Labour released our manifesto today and I am very proud of the plan we set out for the country. We will balance the books—each and every one of our policies is fully costed—whilst reforming society so that it works for all working people, not just the privileged few at the top.
We will do this by ending the crisis in the NHS by properly investing in it with money raised though our mansion tax. We will raise the minimum wage to £8 per hour by the end of 2019. We will introduce a one year freeze on train fares and a two year freeze on energy bills. We will guarantee 25 hours free childcare paid for by a levy on banks. And we will raise and save money by introducing a 50% rate of tax on incomes over £150,000, by abolishing non-dom status for very rich tax avoiders, and by scrapping winter fuel payments for the richest pensioners.
I thought Ed did a brilliant job and sounded truly prime ministerial in his speech introducing the manifesto.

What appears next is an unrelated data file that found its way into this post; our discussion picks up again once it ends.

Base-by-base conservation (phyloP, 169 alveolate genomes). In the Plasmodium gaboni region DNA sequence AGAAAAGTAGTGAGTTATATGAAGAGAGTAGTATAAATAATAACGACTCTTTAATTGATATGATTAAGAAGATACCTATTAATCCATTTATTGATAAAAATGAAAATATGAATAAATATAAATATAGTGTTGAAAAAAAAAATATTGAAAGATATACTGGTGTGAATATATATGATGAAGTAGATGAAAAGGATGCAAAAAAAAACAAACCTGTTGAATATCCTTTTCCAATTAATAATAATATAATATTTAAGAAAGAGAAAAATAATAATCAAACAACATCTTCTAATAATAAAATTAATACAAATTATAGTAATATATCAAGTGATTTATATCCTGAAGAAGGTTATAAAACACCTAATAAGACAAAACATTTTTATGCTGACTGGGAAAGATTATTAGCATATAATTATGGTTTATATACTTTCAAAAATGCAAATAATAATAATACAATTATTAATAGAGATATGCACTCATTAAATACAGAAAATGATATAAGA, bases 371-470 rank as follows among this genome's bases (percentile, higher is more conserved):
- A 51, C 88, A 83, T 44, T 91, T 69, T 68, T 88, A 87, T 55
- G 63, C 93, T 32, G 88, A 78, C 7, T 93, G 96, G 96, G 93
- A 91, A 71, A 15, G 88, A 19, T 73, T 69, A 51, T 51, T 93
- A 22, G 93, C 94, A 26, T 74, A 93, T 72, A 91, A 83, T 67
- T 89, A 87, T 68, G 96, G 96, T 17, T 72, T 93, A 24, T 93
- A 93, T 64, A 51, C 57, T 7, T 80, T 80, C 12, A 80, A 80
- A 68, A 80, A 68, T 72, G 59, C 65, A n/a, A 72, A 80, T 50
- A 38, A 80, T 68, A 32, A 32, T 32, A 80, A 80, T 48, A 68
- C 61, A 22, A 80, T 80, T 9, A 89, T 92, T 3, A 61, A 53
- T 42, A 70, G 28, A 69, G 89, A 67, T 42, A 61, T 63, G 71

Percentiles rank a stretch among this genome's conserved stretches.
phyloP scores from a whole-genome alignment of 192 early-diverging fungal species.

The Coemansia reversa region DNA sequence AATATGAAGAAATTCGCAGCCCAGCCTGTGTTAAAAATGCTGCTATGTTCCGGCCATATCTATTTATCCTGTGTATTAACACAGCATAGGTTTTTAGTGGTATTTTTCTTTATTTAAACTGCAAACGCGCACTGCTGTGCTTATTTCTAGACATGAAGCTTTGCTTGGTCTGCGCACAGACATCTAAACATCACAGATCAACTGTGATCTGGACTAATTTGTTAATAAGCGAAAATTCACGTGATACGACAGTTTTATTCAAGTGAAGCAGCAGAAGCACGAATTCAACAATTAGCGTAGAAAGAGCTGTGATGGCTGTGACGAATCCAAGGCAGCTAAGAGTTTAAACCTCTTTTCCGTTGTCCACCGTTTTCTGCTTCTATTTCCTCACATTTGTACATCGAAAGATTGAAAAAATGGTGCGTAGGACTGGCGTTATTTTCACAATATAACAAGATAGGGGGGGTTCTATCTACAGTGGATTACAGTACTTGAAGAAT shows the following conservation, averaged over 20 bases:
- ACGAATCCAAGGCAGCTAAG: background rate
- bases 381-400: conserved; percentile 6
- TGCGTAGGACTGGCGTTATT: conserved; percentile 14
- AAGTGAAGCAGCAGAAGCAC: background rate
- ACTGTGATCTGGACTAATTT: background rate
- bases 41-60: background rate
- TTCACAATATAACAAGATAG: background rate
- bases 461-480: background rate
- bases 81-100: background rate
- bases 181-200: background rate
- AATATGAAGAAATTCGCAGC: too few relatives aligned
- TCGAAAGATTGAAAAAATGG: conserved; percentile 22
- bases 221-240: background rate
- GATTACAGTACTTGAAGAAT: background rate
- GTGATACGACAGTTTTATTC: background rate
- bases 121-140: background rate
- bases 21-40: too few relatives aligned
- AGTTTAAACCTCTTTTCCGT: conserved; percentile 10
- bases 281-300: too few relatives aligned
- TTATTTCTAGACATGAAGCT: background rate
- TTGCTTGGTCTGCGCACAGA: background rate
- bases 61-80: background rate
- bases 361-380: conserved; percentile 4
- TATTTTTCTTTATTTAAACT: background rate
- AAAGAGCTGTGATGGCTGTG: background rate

There is one aspect of the manifesto with which I disagree: I am strongly opposed to HS2. I have argued many times in Parliament that it is a terrible waste of money, costing upwards of £50bn and perhaps much more, while only fractionally reducing journey times.
To meet the our growing demand for rail travel there are many other cheaper and more efficient alternatives to HS2, such as improving and developing existing rail lines.
I fear that HS2 will only increase London’s dominance on the rest of the UK as research from abroad shows that high speed rail sucks more and more people into a country’s major city. Transport spending per head is already massively higher in London and the South-East than in the North. According to the think tank IPPR, it is roughly £2500 compared to just £5 in the North!
I would much rather see the £50bn or whatever figure it is spent on improving transport infrastructure in the regions and on new schools and hospitals, than on this great vanity project.